POLL: Should the problems facing white working class youth be more openly discussed? VOTE | UK | News (Reports)


Boris Johnson has vowed to investigate why white working class children fall behind in school and are more disadvantaged than their peers. In June he launched a commission to investigate racial inequalities, which will particularly focus on the problems facing white working class children.

The commission will also focus on race and ethnicity, as well as evaluating ways to implement the Tories’ “levelling up” agenda to equalise opportunities for all.

A Number 10 spokesman said: “The aim of the commission is to set out a new policy agenda for change, balancing the needs of individuals, communities and society, maximising opportunities and ensuring fairness for all.

“It will look at wider inequalities including issues facing working class white boys in schools, for example.”

The inquiry comes after Tory MP Ben Bradley repeatedly urged the Government to tackle the “burning injustices” of white working class boys.

The MP for Mansfield has repeatedly called on the Prime Minister to focus his blue collar agenda on helping white disadvantaged boys, who he claims have been “brushed under the carpet” by society.

In a recent Express.co.uk comment piece, Mr Bradley said: “Despite the fact that they are often ignored by the loudest voices in the “Identity Politics” battles that fill our newsfeeds, the stats actually show that it’s white kids from the most disadvantaged backgrounds that are faring worst in our education system, and boys in particular who are most likely to leave school with nothing.

“Social mobility in our neck of the woods is not high.”

The Tory MP has accused Westminster of obsessing over “white male privilege”, arguing that MPs have shown a reluctance to address their “plight” despite statistics showing they are now “consistently at the bottom of the pile”.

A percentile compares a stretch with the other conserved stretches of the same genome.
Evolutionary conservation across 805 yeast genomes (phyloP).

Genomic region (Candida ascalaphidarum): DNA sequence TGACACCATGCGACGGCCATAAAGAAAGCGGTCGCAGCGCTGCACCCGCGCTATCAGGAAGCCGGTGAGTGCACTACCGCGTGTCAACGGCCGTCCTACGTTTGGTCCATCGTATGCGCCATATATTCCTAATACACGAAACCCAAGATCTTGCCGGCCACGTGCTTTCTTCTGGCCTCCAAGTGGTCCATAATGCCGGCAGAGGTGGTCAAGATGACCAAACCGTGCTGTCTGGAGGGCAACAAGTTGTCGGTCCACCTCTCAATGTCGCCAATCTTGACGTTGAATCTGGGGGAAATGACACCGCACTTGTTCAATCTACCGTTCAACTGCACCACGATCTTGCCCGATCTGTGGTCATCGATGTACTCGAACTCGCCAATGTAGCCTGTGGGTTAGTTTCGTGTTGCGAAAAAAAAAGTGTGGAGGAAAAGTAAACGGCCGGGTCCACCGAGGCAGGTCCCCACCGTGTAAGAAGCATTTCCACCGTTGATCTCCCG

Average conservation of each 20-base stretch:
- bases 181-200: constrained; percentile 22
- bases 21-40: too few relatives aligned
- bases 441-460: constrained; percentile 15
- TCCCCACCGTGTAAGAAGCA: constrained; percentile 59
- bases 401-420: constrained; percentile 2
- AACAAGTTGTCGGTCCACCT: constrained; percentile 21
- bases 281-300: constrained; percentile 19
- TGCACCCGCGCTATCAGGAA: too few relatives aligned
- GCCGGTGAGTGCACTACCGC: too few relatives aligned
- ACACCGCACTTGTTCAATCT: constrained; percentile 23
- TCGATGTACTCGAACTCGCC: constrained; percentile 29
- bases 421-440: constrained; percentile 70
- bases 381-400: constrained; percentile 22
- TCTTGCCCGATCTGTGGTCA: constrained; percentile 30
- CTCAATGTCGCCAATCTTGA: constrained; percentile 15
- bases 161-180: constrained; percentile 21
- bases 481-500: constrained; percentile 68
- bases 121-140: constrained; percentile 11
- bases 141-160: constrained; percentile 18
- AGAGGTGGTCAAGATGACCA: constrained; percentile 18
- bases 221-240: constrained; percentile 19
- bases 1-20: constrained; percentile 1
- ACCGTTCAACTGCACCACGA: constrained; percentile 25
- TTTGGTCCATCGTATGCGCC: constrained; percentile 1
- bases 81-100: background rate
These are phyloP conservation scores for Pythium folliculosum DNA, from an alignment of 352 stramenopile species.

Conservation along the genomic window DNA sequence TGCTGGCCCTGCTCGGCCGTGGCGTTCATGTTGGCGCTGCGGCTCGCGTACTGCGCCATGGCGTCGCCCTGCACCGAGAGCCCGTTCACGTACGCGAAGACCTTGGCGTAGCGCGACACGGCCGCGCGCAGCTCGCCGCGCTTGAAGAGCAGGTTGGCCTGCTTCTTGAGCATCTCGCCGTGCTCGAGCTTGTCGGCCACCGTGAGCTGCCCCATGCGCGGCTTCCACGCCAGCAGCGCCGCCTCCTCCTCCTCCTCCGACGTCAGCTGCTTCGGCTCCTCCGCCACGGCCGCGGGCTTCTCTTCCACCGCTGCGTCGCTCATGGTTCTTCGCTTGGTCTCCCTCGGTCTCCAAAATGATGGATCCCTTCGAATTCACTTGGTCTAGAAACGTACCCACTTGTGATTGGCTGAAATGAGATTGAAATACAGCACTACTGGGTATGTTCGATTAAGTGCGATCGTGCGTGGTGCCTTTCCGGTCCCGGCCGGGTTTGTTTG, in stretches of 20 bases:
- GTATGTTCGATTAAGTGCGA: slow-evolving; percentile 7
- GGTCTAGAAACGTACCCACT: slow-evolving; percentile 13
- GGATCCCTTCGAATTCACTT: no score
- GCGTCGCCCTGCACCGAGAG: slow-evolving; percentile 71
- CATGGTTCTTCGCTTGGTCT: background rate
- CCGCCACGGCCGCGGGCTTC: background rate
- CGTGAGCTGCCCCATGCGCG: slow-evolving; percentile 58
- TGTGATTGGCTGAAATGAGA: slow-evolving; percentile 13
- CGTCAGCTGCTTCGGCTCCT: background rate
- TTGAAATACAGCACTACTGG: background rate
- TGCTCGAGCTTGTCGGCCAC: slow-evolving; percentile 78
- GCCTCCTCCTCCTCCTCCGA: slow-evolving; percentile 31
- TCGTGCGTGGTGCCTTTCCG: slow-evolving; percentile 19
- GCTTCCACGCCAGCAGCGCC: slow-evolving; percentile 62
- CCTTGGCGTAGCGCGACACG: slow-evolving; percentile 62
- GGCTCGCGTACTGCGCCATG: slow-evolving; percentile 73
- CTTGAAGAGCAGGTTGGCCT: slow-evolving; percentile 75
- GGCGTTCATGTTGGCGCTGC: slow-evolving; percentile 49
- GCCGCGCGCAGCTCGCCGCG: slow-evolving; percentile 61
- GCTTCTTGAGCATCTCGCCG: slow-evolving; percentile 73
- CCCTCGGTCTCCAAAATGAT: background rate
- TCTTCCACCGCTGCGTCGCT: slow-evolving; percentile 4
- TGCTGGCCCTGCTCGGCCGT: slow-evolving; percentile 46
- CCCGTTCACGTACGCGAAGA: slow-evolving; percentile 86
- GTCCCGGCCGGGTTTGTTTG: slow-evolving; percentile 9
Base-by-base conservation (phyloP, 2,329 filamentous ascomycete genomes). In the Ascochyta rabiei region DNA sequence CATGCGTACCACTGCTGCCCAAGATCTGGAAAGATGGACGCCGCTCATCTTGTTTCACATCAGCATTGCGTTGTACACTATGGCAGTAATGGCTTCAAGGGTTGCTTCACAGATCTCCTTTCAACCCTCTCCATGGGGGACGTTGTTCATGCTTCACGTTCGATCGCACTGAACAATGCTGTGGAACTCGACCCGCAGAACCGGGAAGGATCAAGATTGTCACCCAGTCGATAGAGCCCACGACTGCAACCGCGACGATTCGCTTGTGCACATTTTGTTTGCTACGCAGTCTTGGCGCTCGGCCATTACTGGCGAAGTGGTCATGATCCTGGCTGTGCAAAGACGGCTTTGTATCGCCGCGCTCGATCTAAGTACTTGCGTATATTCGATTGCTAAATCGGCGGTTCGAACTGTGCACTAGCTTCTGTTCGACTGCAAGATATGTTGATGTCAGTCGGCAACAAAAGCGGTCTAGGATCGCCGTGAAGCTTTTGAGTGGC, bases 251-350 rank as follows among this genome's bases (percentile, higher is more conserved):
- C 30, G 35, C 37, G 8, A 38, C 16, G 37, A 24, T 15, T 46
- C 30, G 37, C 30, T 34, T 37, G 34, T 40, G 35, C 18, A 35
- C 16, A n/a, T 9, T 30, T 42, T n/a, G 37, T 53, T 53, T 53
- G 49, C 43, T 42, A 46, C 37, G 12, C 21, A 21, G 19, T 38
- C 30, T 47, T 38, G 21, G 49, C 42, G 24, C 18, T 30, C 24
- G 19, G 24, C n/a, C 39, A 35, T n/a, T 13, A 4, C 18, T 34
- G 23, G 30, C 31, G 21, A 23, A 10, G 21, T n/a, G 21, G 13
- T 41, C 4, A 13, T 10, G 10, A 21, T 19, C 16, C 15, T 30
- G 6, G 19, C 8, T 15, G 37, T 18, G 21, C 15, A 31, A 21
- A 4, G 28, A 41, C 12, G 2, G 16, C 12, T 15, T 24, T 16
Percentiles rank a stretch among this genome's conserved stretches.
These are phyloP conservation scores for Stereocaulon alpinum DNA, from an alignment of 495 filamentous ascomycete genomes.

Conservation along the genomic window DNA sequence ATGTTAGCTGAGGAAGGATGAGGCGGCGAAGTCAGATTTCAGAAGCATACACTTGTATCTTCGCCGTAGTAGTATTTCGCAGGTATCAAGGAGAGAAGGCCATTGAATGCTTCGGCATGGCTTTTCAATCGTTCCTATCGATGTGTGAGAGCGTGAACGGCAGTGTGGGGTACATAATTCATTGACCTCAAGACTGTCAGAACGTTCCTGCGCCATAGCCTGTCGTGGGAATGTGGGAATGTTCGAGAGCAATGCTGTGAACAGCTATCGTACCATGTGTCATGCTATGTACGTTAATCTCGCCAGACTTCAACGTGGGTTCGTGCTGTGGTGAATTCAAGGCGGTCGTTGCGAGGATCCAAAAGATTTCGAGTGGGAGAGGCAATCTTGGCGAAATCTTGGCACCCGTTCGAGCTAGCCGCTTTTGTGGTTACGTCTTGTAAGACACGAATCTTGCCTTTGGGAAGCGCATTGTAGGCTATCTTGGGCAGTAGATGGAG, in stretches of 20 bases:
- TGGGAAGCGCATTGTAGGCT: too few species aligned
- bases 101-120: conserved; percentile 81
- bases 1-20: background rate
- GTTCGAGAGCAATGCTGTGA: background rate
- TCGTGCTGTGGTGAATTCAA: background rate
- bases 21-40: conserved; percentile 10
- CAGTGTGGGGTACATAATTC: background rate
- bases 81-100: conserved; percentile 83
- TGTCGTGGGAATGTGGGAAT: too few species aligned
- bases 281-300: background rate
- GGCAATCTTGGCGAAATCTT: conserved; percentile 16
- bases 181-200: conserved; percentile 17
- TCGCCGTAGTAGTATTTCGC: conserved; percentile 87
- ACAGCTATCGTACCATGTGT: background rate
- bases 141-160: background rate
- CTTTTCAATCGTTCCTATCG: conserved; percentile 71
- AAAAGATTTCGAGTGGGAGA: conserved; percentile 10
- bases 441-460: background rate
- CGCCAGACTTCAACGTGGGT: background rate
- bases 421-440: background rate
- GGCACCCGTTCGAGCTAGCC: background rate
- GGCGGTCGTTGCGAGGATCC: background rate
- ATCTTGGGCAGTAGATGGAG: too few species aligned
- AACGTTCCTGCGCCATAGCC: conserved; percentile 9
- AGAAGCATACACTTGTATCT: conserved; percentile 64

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Working class boys are the least likely group to go to higher education after school.

Just 13 percent of them go on to higher education, less than any black or Asian group, according to the most recent figures from the Department for Education.

Only two percent of white working class boys get into more selective, “high tariff” universities.

By contrast, 85 percent of sixth formers in independent schools make the step into higher education, as well as 59 percent of black students.

The gap is so wide that the chairman of the House of Commons education select committee, Robert Halfon, said there has almost been a “taboo” talking about it.

White British pupils from disadvantaged backgrounds are also less likely to achieve top GCSE grades, with only 17 percent achieving a strong pass in English and maths.

Students categorised as Bangladeshi, Black African and Indian are more than twice as likely to do so.

Last year, Dulwich and Winchester colleges turned down a bequest of more than £1 million because the donor, Sir Bryan Thwaites, wanted the money ring-fenced for scholarships for white working-class boys.

Mr Halfon, whose select committee is investigating the achievement gap for these “left behind” young people, has said it’s important that the issue is no longer “swept under the carpet”.


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